2) The second school of thought argues that Gulf sponsors have a direct link in creating IS. Patrick Cockburn points to comments made by MI6 Head Richard Dearlove, that the Saudis and Qatar “turned a blind eye” to “substantial and sustained funding from private donors in Saudi Arabia and Qatar” in the emergence of IS. He argues that only through Gulf coordination would Sunni tribes agree to work with IS. The extent of direct funding between IS and these unidentified private backers are not known. Nevertheless, there is no doubt that Gulf-propagated Wahhabism has been outsourced across the Middle East and beyond, a weapon allowing for tremendous ideational leverage in other states (the dissemination of Wahhabism into Pakistan is a case in point). Cockburn argues that the Saudi’s and their allies have created, “a Frankenstein’s monster over which it is rapidly losing control”.
To what extent one can frame IS within a regional cold war is also based on the extent to which IS are a byproduct of US involvement. Given the US’s penchant for using Jihadi proxies in the past within Cold War covert policies designed to neutralise Soviet and Arab Nationalist power, there are also allegations of a Reagan-style doctrine at work. Some reports have claimed operatives from IS received training from the US in Jordan. This has not been verified, yet it is widely acknowledged that the US and its Gulf allies have given arms to Jihadists in Syria.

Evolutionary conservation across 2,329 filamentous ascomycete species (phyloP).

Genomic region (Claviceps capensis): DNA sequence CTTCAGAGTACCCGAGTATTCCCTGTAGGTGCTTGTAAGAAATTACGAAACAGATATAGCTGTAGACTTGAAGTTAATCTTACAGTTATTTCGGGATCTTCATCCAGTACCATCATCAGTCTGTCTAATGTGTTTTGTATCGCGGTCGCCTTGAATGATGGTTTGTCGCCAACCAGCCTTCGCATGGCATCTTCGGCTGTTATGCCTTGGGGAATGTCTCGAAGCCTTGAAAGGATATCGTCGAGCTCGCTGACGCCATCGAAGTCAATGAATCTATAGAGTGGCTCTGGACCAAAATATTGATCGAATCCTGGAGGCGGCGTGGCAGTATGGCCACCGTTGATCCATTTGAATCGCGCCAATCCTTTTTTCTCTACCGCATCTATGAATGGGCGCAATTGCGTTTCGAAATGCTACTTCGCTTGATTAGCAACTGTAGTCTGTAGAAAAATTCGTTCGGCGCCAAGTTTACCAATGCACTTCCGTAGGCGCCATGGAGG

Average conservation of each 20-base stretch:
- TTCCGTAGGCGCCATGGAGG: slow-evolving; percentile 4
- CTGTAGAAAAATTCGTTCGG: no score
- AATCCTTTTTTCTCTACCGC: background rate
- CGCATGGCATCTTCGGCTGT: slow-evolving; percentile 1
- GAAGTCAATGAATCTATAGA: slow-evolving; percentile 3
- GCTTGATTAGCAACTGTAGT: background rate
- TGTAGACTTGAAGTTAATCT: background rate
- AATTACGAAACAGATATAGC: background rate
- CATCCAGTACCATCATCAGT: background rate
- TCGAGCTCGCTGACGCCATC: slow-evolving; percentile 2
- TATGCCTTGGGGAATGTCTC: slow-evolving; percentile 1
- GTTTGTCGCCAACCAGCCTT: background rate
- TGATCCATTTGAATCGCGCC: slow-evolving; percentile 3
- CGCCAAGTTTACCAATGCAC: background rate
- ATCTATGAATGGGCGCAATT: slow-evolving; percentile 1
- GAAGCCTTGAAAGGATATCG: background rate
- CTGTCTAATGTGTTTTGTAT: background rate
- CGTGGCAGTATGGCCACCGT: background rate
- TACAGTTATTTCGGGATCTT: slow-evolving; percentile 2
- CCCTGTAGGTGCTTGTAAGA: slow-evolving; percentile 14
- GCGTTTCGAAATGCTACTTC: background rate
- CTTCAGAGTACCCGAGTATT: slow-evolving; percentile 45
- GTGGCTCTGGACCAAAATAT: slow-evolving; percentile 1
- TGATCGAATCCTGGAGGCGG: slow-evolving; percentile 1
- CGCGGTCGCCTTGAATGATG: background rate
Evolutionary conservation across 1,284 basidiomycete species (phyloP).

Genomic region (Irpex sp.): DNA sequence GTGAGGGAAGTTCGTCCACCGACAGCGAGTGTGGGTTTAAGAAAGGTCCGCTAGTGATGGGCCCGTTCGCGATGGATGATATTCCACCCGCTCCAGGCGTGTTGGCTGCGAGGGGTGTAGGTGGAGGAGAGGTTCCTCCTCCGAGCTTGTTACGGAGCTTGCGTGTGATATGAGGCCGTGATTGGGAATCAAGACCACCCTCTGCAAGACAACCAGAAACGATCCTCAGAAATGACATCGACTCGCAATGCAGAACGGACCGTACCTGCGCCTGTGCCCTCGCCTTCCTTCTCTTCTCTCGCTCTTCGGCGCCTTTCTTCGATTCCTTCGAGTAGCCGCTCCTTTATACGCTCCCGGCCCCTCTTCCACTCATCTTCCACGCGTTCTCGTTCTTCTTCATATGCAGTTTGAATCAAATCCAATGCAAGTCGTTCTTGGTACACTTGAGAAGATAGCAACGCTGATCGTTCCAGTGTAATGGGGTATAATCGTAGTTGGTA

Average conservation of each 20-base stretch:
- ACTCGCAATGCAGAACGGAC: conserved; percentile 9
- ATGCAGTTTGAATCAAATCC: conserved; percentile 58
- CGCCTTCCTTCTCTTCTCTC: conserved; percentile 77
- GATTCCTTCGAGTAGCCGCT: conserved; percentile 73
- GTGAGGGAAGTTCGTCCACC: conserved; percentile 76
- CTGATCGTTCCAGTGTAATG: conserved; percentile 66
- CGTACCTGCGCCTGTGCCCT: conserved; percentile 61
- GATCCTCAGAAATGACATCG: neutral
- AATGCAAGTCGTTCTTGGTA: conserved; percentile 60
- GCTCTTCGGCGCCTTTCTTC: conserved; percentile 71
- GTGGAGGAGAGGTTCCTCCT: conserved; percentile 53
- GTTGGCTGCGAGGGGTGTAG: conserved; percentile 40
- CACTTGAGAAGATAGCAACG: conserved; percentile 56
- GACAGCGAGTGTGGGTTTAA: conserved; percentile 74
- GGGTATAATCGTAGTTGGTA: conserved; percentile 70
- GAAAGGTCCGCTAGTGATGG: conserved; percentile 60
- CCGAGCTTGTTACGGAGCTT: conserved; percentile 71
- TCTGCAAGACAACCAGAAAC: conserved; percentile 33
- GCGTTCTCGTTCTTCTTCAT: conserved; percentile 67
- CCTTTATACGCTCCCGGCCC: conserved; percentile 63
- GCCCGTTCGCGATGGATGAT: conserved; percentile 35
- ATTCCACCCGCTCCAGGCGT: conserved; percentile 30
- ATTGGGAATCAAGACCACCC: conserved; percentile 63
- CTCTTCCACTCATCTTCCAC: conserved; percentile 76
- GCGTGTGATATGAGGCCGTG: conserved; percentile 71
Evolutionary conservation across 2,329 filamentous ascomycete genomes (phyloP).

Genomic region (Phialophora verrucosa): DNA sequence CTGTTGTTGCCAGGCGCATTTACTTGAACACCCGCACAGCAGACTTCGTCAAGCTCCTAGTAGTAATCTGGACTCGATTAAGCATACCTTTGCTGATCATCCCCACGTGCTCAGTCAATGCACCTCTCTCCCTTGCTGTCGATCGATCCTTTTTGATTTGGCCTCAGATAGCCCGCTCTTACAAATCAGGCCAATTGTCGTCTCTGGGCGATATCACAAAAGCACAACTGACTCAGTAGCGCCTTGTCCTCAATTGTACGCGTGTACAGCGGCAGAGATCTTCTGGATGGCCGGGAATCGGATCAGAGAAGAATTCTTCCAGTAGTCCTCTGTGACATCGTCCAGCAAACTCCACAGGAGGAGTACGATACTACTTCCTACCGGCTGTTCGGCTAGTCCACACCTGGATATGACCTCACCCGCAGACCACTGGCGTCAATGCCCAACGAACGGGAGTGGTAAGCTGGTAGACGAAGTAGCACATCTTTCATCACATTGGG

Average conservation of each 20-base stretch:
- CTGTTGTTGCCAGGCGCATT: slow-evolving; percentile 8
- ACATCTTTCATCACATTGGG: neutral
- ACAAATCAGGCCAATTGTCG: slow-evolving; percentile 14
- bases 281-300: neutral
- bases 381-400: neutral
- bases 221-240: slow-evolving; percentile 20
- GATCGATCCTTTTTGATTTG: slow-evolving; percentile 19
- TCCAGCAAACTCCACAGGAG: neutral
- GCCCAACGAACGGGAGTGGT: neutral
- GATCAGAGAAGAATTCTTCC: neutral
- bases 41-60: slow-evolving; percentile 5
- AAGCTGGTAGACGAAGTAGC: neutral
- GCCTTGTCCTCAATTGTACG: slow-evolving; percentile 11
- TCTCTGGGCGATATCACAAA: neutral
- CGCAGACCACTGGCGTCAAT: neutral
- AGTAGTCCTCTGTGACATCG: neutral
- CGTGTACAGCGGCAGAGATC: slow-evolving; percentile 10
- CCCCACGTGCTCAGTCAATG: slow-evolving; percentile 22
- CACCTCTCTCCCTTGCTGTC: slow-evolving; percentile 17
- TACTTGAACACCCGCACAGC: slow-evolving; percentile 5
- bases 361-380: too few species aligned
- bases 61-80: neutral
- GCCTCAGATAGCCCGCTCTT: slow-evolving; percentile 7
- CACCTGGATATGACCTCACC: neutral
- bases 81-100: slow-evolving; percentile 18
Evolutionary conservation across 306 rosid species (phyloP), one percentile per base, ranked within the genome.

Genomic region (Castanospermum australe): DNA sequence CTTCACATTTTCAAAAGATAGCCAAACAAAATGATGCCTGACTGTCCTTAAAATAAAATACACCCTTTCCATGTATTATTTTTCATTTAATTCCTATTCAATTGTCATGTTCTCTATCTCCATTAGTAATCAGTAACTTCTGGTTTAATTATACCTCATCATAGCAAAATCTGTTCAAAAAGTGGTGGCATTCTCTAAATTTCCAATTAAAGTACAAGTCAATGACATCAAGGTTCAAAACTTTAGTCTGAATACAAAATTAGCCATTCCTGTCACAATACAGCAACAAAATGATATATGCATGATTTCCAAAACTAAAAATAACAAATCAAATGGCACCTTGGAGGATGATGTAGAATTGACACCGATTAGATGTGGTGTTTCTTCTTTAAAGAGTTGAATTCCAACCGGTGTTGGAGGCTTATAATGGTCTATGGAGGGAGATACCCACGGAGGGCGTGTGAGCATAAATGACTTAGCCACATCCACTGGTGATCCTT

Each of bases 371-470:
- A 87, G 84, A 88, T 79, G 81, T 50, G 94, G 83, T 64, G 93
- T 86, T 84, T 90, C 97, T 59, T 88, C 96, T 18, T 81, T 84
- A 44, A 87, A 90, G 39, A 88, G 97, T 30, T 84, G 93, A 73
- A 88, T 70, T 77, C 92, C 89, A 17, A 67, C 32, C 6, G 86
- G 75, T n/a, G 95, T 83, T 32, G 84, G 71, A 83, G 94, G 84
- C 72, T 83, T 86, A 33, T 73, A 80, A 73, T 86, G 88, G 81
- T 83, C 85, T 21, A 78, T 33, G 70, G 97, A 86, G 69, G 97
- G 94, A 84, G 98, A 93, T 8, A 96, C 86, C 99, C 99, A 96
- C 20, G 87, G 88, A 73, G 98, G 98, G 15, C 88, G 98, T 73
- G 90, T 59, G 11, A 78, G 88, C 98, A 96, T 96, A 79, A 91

What can be deduced from the string of often-changing US policies, is a doctrine of consolidating power-resource hegemonies at any cost. Nafeez Ahmed cites this as a policy to circumvent world oil shortages. He argues, the US invaded Iraq in 2003 and enacted a strategy that “fostered extremist Sunni groups affiliated to al-Qaida across the Middle East to counter Iranian influence.” Subsequently he goes on to state that proxy factions were designed to target “Iranian interests throughout the Middle East and Persian Gulf while simultaneously cutting back on anti-American and anti-Western operations.”